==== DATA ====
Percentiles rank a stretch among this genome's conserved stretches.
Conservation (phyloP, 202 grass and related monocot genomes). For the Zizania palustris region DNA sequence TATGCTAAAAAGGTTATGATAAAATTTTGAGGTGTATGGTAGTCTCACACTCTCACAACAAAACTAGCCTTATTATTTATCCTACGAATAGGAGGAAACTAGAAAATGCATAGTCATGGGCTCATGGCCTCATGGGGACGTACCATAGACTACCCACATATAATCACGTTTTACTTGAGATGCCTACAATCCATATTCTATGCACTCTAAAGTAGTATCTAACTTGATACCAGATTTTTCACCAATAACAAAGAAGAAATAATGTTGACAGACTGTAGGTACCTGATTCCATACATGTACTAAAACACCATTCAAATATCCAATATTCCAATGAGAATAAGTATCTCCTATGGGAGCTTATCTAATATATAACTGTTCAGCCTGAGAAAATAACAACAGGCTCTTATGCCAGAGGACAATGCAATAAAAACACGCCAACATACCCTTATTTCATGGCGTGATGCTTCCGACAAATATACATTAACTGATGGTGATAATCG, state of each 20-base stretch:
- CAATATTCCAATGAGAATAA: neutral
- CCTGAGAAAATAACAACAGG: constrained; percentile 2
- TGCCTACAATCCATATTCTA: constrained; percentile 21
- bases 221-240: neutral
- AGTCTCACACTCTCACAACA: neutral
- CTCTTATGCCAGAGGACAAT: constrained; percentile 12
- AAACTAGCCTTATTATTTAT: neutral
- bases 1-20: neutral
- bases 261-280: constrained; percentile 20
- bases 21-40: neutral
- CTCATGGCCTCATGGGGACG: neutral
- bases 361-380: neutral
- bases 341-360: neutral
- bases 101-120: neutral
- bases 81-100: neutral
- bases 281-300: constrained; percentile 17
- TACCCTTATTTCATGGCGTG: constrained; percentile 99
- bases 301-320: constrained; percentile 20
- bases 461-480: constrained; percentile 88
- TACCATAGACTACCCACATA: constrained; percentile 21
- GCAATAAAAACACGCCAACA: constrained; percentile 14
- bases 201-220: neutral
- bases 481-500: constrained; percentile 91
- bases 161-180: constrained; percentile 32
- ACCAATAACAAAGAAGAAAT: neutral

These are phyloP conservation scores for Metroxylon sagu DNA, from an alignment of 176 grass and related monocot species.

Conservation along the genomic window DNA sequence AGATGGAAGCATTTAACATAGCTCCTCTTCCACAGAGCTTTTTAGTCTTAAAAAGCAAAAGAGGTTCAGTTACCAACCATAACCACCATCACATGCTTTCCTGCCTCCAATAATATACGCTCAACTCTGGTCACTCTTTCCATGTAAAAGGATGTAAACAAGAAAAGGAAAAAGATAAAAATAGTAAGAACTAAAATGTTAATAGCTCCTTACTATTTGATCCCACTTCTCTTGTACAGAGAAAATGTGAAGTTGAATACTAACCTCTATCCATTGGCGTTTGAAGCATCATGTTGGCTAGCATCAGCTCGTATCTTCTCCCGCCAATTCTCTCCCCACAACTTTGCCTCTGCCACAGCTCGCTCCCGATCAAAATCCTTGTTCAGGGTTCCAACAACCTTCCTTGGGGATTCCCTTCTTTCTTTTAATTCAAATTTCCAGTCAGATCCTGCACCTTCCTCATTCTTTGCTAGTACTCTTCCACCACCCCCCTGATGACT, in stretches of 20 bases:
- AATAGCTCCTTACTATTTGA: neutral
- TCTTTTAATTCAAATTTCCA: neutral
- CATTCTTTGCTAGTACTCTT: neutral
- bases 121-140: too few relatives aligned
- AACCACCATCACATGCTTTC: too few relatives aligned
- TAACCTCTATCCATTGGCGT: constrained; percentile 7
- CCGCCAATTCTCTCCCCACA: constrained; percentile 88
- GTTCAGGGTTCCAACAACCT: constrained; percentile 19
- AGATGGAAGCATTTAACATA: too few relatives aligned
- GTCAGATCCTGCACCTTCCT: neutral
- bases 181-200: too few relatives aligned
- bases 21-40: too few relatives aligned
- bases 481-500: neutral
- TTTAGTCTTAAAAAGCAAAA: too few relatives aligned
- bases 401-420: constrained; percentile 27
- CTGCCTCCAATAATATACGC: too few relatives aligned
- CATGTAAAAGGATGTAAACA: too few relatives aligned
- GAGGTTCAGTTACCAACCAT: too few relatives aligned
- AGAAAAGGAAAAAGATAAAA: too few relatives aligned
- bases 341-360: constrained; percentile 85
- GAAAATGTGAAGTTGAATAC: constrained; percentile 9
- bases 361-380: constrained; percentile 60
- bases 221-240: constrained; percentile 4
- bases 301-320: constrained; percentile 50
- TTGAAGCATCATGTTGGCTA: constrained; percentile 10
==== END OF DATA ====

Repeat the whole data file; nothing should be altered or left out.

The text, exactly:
Percentiles rank a stretch among this genome's conserved stretches.
Conservation (phyloP, 202 grass and related monocot genomes). For the Zizania palustris region DNA sequence TATGCTAAAAAGGTTATGATAAAATTTTGAGGTGTATGGTAGTCTCACACTCTCACAACAAAACTAGCCTTATTATTTATCCTACGAATAGGAGGAAACTAGAAAATGCATAGTCATGGGCTCATGGCCTCATGGGGACGTACCATAGACTACCCACATATAATCACGTTTTACTTGAGATGCCTACAATCCATATTCTATGCACTCTAAAGTAGTATCTAACTTGATACCAGATTTTTCACCAATAACAAAGAAGAAATAATGTTGACAGACTGTAGGTACCTGATTCCATACATGTACTAAAACACCATTCAAATATCCAATATTCCAATGAGAATAAGTATCTCCTATGGGAGCTTATCTAATATATAACTGTTCAGCCTGAGAAAATAACAACAGGCTCTTATGCCAGAGGACAATGCAATAAAAACACGCCAACATACCCTTATTTCATGGCGTGATGCTTCCGACAAATATACATTAACTGATGGTGATAATCG, state of each 20-base stretch:
- CAATATTCCAATGAGAATAA: neutral
- CCTGAGAAAATAACAACAGG: constrained; percentile 2
- TGCCTACAATCCATATTCTA: constrained; percentile 21
- bases 221-240: neutral
- AGTCTCACACTCTCACAACA: neutral
- CTCTTATGCCAGAGGACAAT: constrained; percentile 12
- AAACTAGCCTTATTATTTAT: neutral
- bases 1-20: neutral
- bases 261-280: constrained; percentile 20
- bases 21-40: neutral
- CTCATGGCCTCATGGGGACG: neutral
- bases 361-380: neutral
- bases 341-360: neutral
- bases 101-120: neutral
- bases 81-100: neutral
- bases 281-300: constrained; percentile 17
- TACCCTTATTTCATGGCGTG: constrained; percentile 99
- bases 301-320: constrained; percentile 20
- bases 461-480: constrained; percentile 88
- TACCATAGACTACCCACATA: constrained; percentile 21
- GCAATAAAAACACGCCAACA: constrained; percentile 14
- bases 201-220: neutral
- bases 481-500: constrained; percentile 91
- bases 161-180: constrained; percentile 32
- ACCAATAACAAAGAAGAAAT: neutral

These are phyloP conservation scores for Metroxylon sagu DNA, from an alignment of 176 grass and related monocot species.

Conservation along the genomic window DNA sequence AGATGGAAGCATTTAACATAGCTCCTCTTCCACAGAGCTTTTTAGTCTTAAAAAGCAAAAGAGGTTCAGTTACCAACCATAACCACCATCACATGCTTTCCTGCCTCCAATAATATACGCTCAACTCTGGTCACTCTTTCCATGTAAAAGGATGTAAACAAGAAAAGGAAAAAGATAAAAATAGTAAGAACTAAAATGTTAATAGCTCCTTACTATTTGATCCCACTTCTCTTGTACAGAGAAAATGTGAAGTTGAATACTAACCTCTATCCATTGGCGTTTGAAGCATCATGTTGGCTAGCATCAGCTCGTATCTTCTCCCGCCAATTCTCTCCCCACAACTTTGCCTCTGCCACAGCTCGCTCCCGATCAAAATCCTTGTTCAGGGTTCCAACAACCTTCCTTGGGGATTCCCTTCTTTCTTTTAATTCAAATTTCCAGTCAGATCCTGCACCTTCCTCATTCTTTGCTAGTACTCTTCCACCACCCCCCTGATGACT, in stretches of 20 bases:
- AATAGCTCCTTACTATTTGA: neutral
- TCTTTTAATTCAAATTTCCA: neutral
- CATTCTTTGCTAGTACTCTT: neutral
- bases 121-140: too few relatives aligned
- AACCACCATCACATGCTTTC: too few relatives aligned
- TAACCTCTATCCATTGGCGT: constrained; percentile 7
- CCGCCAATTCTCTCCCCACA: constrained; percentile 88
- GTTCAGGGTTCCAACAACCT: constrained; percentile 19
- AGATGGAAGCATTTAACATA: too few relatives aligned
- GTCAGATCCTGCACCTTCCT: neutral
- bases 181-200: too few relatives aligned
- bases 21-40: too few relatives aligned
- bases 481-500: neutral
- TTTAGTCTTAAAAAGCAAAA: too few relatives aligned
- bases 401-420: constrained; percentile 27
- CTGCCTCCAATAATATACGC: too few relatives aligned
- CATGTAAAAGGATGTAAACA: too few relatives aligned
- GAGGTTCAGTTACCAACCAT: too few relatives aligned
- AGAAAAGGAAAAAGATAAAA: too few relatives aligned
- bases 341-360: constrained; percentile 85
- GAAAATGTGAAGTTGAATAC: constrained; percentile 9
- bases 361-380: constrained; percentile 60
- bases 221-240: constrained; percentile 4
- bases 301-320: constrained; percentile 50
- TTGAAGCATCATGTTGGCTA: constrained; percentile 10